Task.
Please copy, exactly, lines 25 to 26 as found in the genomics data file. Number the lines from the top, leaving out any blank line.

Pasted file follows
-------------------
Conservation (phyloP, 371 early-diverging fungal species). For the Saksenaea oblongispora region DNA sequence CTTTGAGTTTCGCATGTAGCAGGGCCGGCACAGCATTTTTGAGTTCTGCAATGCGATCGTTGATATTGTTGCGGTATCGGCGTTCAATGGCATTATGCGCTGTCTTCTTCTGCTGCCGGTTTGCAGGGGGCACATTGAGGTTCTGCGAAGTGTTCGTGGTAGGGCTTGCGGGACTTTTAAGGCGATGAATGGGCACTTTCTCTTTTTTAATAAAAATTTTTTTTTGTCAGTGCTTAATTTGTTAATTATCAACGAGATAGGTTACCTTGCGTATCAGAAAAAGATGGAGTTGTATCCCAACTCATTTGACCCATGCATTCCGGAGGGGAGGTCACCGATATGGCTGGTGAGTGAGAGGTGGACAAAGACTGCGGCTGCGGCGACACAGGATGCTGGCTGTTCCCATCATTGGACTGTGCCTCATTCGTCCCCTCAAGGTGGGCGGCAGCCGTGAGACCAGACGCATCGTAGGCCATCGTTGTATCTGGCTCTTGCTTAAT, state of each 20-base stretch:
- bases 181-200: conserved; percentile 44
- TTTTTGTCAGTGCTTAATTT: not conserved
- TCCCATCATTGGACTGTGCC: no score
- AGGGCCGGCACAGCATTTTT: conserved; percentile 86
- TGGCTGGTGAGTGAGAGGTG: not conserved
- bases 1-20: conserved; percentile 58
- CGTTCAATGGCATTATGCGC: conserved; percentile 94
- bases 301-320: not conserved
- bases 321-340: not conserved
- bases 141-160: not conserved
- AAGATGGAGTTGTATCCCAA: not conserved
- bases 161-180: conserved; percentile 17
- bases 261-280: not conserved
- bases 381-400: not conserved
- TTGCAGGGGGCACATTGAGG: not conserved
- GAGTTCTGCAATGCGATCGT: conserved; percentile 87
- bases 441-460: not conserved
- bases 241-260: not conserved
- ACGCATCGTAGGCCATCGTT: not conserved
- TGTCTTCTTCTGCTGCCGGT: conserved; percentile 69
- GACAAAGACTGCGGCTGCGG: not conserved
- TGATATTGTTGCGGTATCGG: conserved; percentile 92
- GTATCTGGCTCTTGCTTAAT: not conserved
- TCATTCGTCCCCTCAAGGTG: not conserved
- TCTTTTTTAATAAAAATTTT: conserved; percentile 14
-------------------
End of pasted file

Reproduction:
- TCATTCGTCCCCTCAAGGTG: not conserved
- TCTTTTTTAATAAAAATTTT: conserved; percentile 14